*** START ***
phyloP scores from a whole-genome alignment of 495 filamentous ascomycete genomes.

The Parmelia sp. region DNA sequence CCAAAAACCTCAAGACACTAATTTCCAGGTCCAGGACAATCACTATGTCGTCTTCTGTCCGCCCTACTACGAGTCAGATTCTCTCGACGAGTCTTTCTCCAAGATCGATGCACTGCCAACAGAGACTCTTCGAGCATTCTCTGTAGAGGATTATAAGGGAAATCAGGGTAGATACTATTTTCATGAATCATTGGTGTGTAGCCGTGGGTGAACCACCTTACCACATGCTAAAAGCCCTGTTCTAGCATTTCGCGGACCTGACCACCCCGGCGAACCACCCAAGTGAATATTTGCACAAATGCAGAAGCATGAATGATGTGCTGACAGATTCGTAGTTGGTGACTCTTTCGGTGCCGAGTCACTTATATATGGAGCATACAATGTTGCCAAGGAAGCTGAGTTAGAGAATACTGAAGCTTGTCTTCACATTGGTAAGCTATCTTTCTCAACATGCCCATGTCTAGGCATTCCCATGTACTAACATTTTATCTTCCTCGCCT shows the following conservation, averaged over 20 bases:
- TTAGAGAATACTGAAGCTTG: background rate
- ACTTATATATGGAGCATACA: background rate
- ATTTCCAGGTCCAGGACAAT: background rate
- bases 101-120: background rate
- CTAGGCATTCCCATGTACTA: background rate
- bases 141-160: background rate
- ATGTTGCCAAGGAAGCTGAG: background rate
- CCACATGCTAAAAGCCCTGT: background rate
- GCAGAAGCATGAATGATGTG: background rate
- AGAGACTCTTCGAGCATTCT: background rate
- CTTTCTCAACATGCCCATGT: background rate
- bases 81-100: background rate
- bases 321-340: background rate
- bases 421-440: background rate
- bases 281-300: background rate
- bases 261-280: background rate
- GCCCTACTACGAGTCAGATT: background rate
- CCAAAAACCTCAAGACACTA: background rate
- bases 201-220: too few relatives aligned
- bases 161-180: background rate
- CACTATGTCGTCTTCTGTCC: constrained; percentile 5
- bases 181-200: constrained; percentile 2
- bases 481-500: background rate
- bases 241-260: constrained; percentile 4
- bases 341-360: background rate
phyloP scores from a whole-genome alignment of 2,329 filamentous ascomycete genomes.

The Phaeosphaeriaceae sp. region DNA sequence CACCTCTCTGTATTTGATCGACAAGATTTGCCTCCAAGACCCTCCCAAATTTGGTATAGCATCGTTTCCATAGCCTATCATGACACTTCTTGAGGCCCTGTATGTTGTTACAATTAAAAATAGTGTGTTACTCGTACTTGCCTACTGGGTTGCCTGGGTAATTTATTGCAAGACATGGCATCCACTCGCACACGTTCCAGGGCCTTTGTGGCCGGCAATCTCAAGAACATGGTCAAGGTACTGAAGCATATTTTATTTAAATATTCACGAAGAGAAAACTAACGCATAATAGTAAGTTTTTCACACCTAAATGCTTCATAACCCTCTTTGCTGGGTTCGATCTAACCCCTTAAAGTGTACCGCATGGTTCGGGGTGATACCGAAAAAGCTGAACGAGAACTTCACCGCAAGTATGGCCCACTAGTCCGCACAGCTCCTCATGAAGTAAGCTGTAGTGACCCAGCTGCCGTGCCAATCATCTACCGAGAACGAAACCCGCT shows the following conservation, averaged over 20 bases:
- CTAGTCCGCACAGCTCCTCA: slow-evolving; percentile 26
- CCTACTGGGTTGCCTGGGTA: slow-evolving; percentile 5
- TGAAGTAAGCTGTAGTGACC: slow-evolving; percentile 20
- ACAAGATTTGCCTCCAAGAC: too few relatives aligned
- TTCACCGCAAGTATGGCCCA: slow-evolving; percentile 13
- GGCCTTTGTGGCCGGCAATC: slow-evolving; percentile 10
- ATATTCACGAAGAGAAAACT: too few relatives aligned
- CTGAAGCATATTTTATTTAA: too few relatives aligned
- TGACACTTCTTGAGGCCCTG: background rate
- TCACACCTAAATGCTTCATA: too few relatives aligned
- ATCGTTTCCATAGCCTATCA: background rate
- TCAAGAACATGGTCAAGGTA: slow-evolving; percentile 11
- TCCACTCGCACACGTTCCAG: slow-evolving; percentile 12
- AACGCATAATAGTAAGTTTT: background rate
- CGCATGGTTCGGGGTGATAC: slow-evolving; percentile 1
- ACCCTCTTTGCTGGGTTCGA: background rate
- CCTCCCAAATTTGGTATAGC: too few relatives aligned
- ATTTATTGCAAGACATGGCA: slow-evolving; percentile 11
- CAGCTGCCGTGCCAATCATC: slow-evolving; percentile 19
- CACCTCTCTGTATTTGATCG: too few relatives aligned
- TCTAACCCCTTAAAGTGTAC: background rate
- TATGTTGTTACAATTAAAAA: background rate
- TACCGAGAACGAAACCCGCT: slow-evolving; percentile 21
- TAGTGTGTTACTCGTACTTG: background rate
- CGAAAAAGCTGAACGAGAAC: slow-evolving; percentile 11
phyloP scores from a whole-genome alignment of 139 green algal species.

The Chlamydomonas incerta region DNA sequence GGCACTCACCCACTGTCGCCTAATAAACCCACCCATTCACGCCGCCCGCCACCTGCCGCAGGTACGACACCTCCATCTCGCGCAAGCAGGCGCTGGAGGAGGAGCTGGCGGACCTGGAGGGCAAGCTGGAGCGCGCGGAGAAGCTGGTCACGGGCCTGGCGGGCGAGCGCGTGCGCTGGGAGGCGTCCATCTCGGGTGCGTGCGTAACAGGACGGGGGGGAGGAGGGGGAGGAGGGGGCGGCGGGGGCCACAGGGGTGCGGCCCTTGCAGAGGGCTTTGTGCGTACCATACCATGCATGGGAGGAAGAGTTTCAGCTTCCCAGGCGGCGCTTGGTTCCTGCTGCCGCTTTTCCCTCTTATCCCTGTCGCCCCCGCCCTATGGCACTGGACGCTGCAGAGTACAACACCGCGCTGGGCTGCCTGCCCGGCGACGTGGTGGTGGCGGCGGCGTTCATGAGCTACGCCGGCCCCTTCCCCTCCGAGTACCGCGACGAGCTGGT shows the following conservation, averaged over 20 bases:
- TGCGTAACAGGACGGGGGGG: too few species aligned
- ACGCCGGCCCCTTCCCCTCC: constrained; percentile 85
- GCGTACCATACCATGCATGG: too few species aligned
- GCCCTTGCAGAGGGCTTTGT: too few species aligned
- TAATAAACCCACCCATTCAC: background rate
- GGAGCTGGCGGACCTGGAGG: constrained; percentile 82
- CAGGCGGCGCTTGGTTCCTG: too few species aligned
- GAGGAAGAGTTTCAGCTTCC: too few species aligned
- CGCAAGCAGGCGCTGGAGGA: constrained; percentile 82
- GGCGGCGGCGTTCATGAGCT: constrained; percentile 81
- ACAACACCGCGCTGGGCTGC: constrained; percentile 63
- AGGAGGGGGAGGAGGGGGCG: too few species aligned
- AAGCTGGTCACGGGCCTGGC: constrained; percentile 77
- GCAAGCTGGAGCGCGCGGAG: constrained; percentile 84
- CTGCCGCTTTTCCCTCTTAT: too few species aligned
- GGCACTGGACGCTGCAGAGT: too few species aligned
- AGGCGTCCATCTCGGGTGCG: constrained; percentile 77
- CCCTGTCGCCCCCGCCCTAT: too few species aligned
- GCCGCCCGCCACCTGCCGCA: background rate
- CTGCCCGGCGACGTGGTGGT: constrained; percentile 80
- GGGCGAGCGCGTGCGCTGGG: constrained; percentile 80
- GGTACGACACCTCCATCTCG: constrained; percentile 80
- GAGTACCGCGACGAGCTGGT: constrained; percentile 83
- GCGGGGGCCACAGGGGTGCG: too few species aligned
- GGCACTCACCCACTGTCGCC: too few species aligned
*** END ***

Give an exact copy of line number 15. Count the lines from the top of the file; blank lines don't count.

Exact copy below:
- bases 321-340: background rate